Re: [AMBER] Clarification of Amber Post on Heating Protocol

From: David A Case <>
Date: Tue, 14 Jul 2020 22:11:44 -0400

On Tue, Jul 14, 2020, Robert Molt wrote:
>I wanted to clarify a particular post from the esteemed Ross Walker from
>"It is critical to initial heat using NVT because at low temperatures the
>calculation of pressure is inaccurate and can cause the barostat to
>overcorrect leading to instabilities. I typically either heat to 100K or so
>and then switch to NPT or I run a short (20ps or so) heating stage. The key
>is not to run for too long initially in NVT (before NPT) or you will get
>vacuum bubbles form in the solvent."
>My confusion is: does one not have a "discontinuity" of sorts in heating
>to 100K and then immediately beginning the NPT equilibration at T=300?
>Is the effect perhaps "small," such that it is irrelevant?

There are many ways to equilibrate. Almost all of them keep restraints on the
biomolecule + ligands, allowing only solvent to move for steps getting to a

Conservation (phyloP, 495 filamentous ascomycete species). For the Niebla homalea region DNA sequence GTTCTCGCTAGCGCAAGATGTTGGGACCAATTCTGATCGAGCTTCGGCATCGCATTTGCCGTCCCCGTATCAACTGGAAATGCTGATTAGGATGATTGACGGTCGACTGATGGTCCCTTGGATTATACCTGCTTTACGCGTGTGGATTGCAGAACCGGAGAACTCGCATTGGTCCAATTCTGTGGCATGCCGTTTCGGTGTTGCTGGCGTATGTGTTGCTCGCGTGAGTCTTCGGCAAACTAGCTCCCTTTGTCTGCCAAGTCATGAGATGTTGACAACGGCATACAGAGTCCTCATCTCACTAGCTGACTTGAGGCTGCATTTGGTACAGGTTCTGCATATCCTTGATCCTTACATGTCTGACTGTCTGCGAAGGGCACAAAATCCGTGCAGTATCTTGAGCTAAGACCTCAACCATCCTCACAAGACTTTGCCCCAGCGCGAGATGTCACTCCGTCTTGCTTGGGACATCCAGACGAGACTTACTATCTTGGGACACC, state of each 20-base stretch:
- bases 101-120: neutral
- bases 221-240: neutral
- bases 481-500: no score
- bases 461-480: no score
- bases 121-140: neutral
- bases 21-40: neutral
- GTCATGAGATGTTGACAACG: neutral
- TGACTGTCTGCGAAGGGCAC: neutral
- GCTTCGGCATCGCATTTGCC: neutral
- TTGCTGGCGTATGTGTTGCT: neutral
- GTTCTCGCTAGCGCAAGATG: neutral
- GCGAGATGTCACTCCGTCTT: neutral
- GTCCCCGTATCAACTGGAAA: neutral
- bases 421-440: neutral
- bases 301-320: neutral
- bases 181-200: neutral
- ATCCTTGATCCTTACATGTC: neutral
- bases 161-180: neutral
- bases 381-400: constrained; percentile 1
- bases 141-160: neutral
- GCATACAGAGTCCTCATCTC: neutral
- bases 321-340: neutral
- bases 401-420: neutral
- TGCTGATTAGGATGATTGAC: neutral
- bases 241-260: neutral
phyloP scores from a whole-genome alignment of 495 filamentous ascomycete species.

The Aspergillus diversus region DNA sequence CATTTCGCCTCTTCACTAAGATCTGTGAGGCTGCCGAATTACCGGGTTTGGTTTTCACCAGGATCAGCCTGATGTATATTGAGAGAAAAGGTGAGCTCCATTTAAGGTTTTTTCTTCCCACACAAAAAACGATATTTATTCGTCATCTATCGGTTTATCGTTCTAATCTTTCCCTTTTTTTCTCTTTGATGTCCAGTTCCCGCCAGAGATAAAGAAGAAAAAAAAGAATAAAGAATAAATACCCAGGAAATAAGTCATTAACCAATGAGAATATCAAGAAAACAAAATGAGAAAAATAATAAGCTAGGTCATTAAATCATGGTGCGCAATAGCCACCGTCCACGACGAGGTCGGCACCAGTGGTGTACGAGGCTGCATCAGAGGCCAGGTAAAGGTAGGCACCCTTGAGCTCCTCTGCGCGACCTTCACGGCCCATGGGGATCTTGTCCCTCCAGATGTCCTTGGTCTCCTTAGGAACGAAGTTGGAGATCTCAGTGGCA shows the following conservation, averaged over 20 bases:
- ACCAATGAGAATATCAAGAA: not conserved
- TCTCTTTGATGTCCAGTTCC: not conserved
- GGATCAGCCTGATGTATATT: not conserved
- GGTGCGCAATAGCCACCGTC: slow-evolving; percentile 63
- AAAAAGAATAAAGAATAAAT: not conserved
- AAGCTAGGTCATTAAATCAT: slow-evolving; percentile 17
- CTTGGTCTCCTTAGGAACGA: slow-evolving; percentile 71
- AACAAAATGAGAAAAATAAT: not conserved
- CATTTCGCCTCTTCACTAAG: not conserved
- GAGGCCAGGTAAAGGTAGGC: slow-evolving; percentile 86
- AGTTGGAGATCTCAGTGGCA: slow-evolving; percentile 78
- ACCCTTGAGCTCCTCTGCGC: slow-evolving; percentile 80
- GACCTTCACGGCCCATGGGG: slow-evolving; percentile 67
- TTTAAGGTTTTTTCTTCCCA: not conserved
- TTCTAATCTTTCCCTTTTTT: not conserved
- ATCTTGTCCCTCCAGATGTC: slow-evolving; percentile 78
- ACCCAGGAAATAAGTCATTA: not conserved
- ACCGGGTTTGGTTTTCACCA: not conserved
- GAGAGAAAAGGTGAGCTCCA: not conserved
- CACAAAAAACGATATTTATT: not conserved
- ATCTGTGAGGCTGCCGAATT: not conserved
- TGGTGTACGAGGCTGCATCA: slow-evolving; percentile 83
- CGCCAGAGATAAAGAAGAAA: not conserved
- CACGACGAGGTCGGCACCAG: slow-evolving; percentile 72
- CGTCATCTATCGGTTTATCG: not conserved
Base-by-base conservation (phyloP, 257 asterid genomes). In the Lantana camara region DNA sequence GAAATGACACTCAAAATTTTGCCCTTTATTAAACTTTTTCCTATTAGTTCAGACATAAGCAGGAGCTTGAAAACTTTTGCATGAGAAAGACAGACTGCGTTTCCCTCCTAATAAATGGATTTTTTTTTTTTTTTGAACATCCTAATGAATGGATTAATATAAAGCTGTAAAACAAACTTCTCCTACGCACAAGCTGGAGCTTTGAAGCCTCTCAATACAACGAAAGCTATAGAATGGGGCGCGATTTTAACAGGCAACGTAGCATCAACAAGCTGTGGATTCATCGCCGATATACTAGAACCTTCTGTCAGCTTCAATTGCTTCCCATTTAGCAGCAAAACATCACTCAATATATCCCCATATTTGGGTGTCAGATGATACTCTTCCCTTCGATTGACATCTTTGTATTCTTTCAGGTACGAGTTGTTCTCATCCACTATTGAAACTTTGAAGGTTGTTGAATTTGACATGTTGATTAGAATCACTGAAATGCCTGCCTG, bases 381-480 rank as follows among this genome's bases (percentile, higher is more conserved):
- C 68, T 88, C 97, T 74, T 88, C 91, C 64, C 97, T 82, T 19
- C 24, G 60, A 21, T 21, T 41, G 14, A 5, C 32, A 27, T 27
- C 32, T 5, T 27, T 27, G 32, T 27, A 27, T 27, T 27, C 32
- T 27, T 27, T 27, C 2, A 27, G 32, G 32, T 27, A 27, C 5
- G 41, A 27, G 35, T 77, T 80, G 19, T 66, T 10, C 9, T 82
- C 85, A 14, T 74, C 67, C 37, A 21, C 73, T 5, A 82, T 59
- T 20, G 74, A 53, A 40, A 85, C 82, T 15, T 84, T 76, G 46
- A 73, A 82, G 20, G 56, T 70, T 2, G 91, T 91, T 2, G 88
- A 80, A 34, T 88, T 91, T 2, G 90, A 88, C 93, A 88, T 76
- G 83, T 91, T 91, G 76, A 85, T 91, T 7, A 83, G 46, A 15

good temperature and density. Then one can slowly relax the constraints on
the solute, before getting to a "production" run with no external restraints.

My view is that the details don't matter much, but longer is better. You
many need to do a (short) initial minimization to remove bad contacts, but
after that, there are no hard rules. Things that ran for 20 ps in 2011
would be much longer now--it can take a *long* time for solvent to become
really adjusted to the presence of the solute.

If you are concerned about some "discontinuous" temperature, run a second
simulation with different choices, and see if there are changes in the
statistical properties of the second run. (You should generally be trying
to get replicated trajectories anyway, to probe for convergence.)

Maybe others on the list can comment on problems they see with "poorer" vs
"better" equilibration protocols.

...hope this helps....dac

p.s.: a note about GPU runs: if the intial density is far from the final one,
then pmemd.cuda NPT runs can have trouble adjusting. The simplest approach is
to do the initial equilibration (just long enough to get to the target
temperature and to near the final density) on the CPU. This generally doesn't
take very long. You should still then continue "equilibration" on the GPU for
many tens of nanoseconds (depends on the size of the system and the number of
mobile ions) before removing restraints on the solute.

AMBER mailing list
Received on Tue Jul 14 2020 - 19:30:04 PDT
Custom Search